How To Have Silent Nights During The Holidays - Stamford Moms

by Hillary Catherine, Hillary Catherine Sleep Consulting

With the many wonderful things the holidays bring (family, friends, food and general feelings of coziness), aid to your child’s sleep is not one of them. And as wonderful as the holidays are, it is also no secret that stress comes along with them. Luckily, Stamford Moms reached out to me with the idea to take a load of the stress off and give you some of my best tips to help maintain your child’s sleep (and your sanity) over the holidays.

There are two components to focus on related to your child’s sleep over the holidays, so I will break it down into sections for you. The first section is travel and the second is family and friends.

Travel

Whether you are driving or flying this holiday season the first thing to know is that setting expectations is key here. It won’t be perfect, but we can make it okay. My dad has always said that getting there was part of the adventure, and I think we can extend that philosophy even to our littlest babies. Driving might be long and boring. Flying might be overwhelming and stimulating. Baby, welcome to the world! These are two different kinds of beautiful. Let’s do our best to make them comfortable, set them up for success, and beyond that try to enjoy the ride.   

  1. Schedule your driving time during your baby’s naps. While car naps don’t lend to the best quality sleep, they are ok sometimes. If your little one snoozes in the car it will help pass the time for everyone, and then they can spend more of their awake time being active.
  2. Plan on stopping. If it is a long drive look for some parks, attractions, or other outdoor activities that are on your route where you can stop when your baby gets up. It’s a great chance to get out into the sunshine and fresh air, which will make that next nap or bedtime that much easier.
  3. If you are flying then you are in survival mode – throw all of your rules out the window! This one is easy (as in easier said than done). Just do whatever it takes to get through the flight to maintain minimum amounts of fussiness. Snacks, games, screens, pacifiers, rocking, etc. Many little ones (under 6 months) will fall asleep as soon as the flight takes off, but as they get bigger it gets more challenging. If they don’t want to sleep on the plane, they’re just not going to, so don’t try to force it. If you do it will just result in frustration for everyone. You are in survival mode! Just make it through the flight and get sleep back on track when you reach your destination.

 

Family & Friends

Your family is so excited to hold, play with, and admire your beautiful little one. This is wonderful! Watching someone you love and care about bond with your child truly is beautiful. They might be so excited, though, that you find it difficult to stick to the schedule and sleep routines that you know work best for your child. Especially if they push back when you say it is time to put the baby to sleep. Just remember, you know your child best and it is ok to stick to what works for you and your baby. Below are a few tips to help.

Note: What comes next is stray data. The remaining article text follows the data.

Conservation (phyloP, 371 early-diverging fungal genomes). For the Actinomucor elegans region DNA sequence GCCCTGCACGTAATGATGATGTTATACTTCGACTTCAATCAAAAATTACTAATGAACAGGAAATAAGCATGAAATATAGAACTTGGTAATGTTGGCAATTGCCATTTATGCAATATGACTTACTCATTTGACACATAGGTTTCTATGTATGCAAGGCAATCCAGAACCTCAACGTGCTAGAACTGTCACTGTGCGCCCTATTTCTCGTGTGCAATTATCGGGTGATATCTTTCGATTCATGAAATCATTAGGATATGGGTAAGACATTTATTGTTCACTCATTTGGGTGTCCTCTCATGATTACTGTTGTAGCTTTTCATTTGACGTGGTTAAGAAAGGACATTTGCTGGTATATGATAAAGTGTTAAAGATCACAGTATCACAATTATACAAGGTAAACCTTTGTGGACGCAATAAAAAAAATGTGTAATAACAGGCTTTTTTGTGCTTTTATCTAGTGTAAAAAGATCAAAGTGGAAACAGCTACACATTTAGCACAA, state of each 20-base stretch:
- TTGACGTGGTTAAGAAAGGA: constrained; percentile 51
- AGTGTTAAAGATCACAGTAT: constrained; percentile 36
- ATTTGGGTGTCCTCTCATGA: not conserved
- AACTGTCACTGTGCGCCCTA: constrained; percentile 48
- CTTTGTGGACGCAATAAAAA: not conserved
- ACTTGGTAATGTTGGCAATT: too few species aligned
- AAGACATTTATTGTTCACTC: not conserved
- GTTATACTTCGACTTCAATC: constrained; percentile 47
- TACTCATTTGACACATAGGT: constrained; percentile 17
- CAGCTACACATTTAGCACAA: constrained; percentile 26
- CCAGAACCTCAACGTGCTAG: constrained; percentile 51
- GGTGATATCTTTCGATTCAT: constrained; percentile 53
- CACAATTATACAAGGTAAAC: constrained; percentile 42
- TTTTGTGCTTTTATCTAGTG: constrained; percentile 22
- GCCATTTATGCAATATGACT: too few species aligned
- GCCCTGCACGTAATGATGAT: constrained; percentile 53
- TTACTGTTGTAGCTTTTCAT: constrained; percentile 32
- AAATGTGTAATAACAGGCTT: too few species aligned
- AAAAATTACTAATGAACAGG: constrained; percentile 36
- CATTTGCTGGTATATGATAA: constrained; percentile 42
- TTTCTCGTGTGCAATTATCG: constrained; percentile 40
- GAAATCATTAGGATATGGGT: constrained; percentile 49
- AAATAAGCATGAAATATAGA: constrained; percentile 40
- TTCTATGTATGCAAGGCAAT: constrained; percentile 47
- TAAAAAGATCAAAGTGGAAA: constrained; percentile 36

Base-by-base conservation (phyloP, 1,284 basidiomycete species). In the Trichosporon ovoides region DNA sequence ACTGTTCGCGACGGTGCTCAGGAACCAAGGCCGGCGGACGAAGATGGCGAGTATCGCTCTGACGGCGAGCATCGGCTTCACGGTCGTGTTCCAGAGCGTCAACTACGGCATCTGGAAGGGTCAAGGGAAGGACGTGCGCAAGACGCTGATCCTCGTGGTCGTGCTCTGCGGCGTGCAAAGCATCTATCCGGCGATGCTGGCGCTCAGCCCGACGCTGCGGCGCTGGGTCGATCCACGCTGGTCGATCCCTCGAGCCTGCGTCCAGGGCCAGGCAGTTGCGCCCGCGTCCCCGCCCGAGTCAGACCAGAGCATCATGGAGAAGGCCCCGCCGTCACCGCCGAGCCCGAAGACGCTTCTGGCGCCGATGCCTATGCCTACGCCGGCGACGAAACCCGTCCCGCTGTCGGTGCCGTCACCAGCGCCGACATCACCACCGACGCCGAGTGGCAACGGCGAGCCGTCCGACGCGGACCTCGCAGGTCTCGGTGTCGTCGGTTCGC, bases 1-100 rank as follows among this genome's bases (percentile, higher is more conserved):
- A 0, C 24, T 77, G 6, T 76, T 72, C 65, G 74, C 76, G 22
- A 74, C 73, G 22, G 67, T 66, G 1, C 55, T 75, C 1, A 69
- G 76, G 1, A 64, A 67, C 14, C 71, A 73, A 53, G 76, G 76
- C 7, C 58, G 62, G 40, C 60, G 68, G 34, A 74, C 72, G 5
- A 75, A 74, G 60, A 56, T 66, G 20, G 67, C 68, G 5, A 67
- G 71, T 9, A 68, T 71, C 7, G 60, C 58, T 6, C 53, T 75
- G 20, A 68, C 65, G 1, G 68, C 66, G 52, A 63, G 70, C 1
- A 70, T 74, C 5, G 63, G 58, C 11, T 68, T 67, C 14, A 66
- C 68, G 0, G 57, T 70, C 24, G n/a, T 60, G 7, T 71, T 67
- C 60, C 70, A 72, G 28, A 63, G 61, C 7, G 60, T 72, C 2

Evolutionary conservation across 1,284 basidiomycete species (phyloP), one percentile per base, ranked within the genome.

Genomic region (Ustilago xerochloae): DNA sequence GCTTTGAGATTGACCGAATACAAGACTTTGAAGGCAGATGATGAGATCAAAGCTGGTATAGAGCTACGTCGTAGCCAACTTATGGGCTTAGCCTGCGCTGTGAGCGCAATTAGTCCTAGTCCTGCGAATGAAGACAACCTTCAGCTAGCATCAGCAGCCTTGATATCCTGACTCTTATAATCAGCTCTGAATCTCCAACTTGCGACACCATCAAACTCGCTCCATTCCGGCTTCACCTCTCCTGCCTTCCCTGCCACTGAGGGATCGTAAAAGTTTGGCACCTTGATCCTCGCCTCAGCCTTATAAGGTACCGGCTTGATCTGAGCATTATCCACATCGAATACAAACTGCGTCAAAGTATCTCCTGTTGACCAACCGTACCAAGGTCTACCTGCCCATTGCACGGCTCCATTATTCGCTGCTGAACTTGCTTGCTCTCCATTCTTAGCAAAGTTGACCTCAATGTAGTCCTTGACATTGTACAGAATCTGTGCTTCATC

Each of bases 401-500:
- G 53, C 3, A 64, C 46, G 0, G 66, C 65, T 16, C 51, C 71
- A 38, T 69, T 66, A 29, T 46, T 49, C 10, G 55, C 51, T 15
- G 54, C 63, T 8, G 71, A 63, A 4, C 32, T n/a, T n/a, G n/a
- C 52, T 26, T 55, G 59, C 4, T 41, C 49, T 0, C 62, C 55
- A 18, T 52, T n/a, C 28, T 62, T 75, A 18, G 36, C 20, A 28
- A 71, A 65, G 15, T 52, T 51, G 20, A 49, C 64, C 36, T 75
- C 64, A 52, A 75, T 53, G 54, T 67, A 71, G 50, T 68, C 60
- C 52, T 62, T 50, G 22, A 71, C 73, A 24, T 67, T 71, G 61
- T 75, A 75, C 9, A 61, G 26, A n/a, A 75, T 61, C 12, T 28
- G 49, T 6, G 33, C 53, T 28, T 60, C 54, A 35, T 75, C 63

1. Share your plan. Let your family members know what time your baby is going to take a nap and around what time you expect your baby to wake up. Ask them to hang around or come back later so they can see the baby while they’re awake.
  2. Stick to your schedule. This can be hard to do, but the alternative is an almost immediate regression. A baby who misses their nap will likely have a hard time falling and staying asleep. This means you’re probably looking at multiple night wakings and/or an early wake up time.
  3. Give your baby their own sleep space. Often traveling means sharing a room with your baby, and if they roll over half asleep at 3:00 a.m. and notice you next to them they will likely decide it is party time. Find a way to create a separate space for them. Sheets, tape, push pins, and clothes lines all work great and are easy to put in a suitcase. A large closet or even a bathroom can also be good alternatives!

However you get there, whatever you are celebrating, and whoever you are with, I send you many well wishes and silent nights in your holiday season.

If you think you need more help and want to discuss what a private consultation with Hillary Catherine looks like, please feel free to send an email.

Disclaimer: Hillary Catherine is not a medical professional and the information provided here should not be considered medical advice. Always consult a doctor before beginning any sleep training with your child.

 

 

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